Another Chrysanthou, Chrysanthos – no relation to Andreas – notes that revamping the old town of Paphos will be in his priorities. A well-known TV and theatre actor -currently appearing in The Stone River, a historical period drama broadcasted by CyBC – Chrysanthou argues that the 28 of October Square is “unparallel in beauty in the whole of Europe and not showcasing that beauty is a grievous mistake”. Chrysanthou also pledges to utilise the Paphos ancient theatre by establishing an international theatre festival, similar to that of the Greek Epidaurus theatre festival.
DISY backed Fedonas Fedonos has pledged to set up safeguards so that the SAPA scandal can never be repeated.
“I will push for an 8 per cent maximum limit on budget increases, after the contracts are signed. Contractors who want to work with the municipality will have to submit bids that are as accurate as possible because anything more that 8 per cent, will come out of their pockets,” said Fedonos.
The DISY candidate told the Sunday Mail that he would also push for an improvement in services offered so Paphos could attract “a better quality” tourism.
Asked to respond to the criticism that he is essentially a party candidate, Fedonos argued that he clashed with his party on a number of occasions during his three years as a Paphos councillor and that he had been battling alone when he tried to blow the lid off the corruption scandal. Fedonos, a local reporter for daily Politis and a municipality employee all received death threats from Vergas when the case first started unravelling.
Sophia Hambiaouridou, a former model and journalist is the only woman candidate. Hambiaouridou told the press that she is running for mayor because she had had enough of corruption and never wanted to have to say to her children that “there was once a town called Paphos.”
Andreas Masouras, the Greens’ candidate and at 34, also the youngest, places transparency above all. In an interview he gave to the Sunday Mail last week he pointed out that even if the town gets back on its feet financially, it will accomplish nothing without full transparency.
Masouras’ strongest card appears to be with the around 12 per cent of voters who are non-native Cypriots, since he is the only one hosting events in English. The young lecturer at the Neapolis University never misses an opportunity to remind voters that the Greens were the only parliamentary party that did not have a seat at the Paphos municipal council and therefore cannot be tarred with the brush of corruption.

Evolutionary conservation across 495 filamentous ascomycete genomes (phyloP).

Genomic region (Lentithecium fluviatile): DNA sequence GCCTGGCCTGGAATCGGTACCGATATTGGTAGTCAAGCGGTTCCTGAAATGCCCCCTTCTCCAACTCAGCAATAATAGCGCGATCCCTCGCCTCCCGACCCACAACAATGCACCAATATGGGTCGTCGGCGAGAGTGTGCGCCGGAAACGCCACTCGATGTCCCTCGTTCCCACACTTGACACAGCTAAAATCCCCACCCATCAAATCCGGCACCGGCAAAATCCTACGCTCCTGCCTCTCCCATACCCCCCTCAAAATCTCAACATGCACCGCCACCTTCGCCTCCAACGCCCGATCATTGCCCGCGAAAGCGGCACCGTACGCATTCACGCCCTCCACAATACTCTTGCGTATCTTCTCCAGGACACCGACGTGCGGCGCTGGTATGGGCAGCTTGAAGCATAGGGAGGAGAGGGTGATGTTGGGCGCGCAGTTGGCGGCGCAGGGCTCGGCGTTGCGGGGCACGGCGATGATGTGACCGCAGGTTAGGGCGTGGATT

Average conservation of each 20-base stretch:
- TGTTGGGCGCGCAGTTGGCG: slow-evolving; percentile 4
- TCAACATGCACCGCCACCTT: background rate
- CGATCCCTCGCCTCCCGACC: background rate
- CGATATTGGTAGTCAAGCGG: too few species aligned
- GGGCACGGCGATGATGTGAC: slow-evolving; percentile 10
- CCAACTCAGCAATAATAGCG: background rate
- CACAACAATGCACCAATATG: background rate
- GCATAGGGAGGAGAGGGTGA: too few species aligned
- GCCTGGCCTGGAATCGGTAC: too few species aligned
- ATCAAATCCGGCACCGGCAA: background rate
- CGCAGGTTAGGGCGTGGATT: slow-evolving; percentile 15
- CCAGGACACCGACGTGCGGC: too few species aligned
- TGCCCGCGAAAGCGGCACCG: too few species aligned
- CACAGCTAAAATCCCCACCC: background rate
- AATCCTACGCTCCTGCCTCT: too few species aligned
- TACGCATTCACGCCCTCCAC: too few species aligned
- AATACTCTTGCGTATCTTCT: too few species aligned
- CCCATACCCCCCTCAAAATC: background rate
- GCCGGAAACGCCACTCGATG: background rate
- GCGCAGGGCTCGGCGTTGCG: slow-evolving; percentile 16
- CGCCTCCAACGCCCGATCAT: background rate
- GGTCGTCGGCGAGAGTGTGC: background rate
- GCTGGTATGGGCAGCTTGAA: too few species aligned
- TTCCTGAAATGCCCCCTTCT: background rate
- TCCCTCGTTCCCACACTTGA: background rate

Vangelis Mavronikolas, a well-known architect based in Paphos is perhaps the candidate with most detailed plan.
“I have put forth a 49-point plan, explaining what my intentions are for the city in detail. Also included in the plan are specific projects that I think will boost local economy and revitalise the city centre and the sea front,” said Mavronikolas, who also made a tangible contribution to the municipality. His office has drafted the blueprints for the new municipal building free of charge.
“And this is not just in the case I am elected mayor. The blueprints will be handed over to the municipality regardless. We have been working together with the municipality in a number of projects and we won’t stop now,” he told the Sunday Mail.
EVROKO candidate Doros Pafitis, who holds a doctorate in oceanography from the university of Cyprus, has focused his campaign message on rejecting any ties to big parliamentary parties, which he holds responsible for everything that happened in Paphos. “Party alliances happening in the name of so called ‘consent’ is merely a façade, an attempt at a cover up by the establishment,” he said in an interview.
Aristos Vasiliades, a chartered accountant with a degree in economics from the London School of Economics, is perhaps the candidate with the toughest task despite the support of three political parties. While Vasiliades maintains that his candidacy is an independent one, he is backed by AKEL, DIKO and EDEK.
Asked to respond to the links of most parties to the recent scandals, Vasiliades says that it is not parties that have to answer to the court but individuals.
“Party members are suspected of corruption and for that they will be tried in court. That’s what’s happening in Paphos. Parties didn’t just came and set up a corruption ring to get kickbacks. Individuals are suspected of that, who happened to be party members,” argued Vasiliades.
The candidate said that he will be focusing on three items if he is elected mayor: eradicating corruption, getting the town ready for 2017 and getting back the money squandered on the sewerage project.